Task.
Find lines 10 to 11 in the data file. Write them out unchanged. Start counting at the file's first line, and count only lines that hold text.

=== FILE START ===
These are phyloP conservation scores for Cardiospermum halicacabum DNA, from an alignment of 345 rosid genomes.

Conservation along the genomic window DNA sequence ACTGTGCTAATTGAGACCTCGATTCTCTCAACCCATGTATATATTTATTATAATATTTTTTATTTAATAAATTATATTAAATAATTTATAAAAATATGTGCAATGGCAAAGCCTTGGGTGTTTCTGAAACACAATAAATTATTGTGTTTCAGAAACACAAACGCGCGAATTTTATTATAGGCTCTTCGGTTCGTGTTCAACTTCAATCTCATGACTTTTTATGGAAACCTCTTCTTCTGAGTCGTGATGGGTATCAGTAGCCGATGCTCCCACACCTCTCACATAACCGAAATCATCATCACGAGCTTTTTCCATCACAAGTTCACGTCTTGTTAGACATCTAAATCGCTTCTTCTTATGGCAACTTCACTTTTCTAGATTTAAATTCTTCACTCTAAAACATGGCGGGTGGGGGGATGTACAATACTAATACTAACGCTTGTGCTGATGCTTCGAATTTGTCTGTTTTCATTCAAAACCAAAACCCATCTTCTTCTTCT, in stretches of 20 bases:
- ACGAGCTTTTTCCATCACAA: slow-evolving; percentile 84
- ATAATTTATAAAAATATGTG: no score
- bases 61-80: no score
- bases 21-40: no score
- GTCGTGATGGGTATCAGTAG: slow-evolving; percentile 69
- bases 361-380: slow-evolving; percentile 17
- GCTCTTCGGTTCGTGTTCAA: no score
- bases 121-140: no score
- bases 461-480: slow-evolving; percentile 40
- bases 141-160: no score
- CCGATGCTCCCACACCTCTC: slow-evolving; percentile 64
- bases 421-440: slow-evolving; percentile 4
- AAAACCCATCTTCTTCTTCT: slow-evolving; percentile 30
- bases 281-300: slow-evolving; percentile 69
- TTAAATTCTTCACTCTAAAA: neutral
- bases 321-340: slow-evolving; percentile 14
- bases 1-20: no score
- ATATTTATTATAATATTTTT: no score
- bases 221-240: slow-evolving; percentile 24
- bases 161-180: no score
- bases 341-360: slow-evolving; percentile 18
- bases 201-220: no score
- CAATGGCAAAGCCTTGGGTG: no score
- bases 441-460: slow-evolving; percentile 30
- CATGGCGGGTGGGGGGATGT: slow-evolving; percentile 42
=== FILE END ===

- bases 121-140: no score
- bases 461-480: slow-evolving; percentile 40